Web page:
12 vs 14 bits? difference? 1000D

Started Jun 10, 2008 | Discussions thread
Boky Regular Member • Posts: 426

It is all gray scale capture, with the gray scale value directly proportional to the amount of red, green and blue (or CMY... depending on the type of filter used in front of the sensor) light. The sensor counts photons - it is very "stupid" device – and it outputs analog signal proportional to the amount of photons captured. The raw format contains gray scale value for each pixel, and it also contains “decoding” information to tell the processor which pixel was behind what colour filter.

Dynamic range is basically divided in to 6 “levels” or stops. The brightest one gets the biggest “chunk” of 12 bit A to D converter quantisation: 2048 levels (with 14bits available, the brightest “stop” will get 4X the amount of 12bit converter = 8192 levels of tonal information). This is why it is very important to “expose to the right” – so that you can utilise full dynamic range available while keeping the “signal” well above the noise floor, especially with 12bit cameras.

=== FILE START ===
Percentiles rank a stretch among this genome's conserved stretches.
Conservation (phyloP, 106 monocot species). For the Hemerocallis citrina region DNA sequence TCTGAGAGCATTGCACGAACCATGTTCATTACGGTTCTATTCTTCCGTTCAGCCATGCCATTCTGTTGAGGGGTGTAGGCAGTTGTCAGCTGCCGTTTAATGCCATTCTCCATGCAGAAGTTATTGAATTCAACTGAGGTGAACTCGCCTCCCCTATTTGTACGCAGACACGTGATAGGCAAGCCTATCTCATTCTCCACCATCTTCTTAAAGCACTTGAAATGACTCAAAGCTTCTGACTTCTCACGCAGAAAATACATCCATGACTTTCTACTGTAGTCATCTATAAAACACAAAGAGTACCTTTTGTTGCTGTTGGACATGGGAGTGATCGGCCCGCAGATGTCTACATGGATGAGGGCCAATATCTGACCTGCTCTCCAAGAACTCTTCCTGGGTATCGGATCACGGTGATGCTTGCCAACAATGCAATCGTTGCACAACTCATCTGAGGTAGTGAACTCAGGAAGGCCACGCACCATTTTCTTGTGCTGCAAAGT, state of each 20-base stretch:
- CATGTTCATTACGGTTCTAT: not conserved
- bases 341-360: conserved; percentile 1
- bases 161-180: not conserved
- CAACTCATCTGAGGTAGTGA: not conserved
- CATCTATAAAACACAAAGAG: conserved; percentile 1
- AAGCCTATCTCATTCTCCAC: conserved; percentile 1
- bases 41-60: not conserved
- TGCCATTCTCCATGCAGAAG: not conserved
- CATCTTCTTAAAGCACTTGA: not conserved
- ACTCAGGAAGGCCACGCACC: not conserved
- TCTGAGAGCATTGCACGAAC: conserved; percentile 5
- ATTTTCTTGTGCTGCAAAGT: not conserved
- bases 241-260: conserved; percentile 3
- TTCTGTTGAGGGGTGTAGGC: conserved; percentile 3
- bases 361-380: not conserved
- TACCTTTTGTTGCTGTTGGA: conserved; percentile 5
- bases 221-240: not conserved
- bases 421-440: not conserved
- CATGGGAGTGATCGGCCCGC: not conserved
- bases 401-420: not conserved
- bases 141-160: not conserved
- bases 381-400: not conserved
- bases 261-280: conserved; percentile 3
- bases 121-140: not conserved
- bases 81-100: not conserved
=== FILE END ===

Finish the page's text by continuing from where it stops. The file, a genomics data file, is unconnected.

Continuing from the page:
The most important thing is that the darkest “stop” will get only 64 levels of tonal information with 12bit A to D converter, where with 14bits this number is around 256!

Highlight tone priority works by preserving highlight information while counting on more dark shades levels that 14bit conversion is providing – by underexposing, basically.

14 bit conversion is the overture to high dynamic range sensors, which could capture more than 6 stops of brightness.

I think 14bit A to D conversion is a good thing that will allow easy high DR sensor implementation.

In the meantime while waiting, the every-day difference between 12 and 14bit photos may be visible in the amount of details captured in dark areas, better - smoother colours, more flexibility in PP, better chance to recover underexposed photos...


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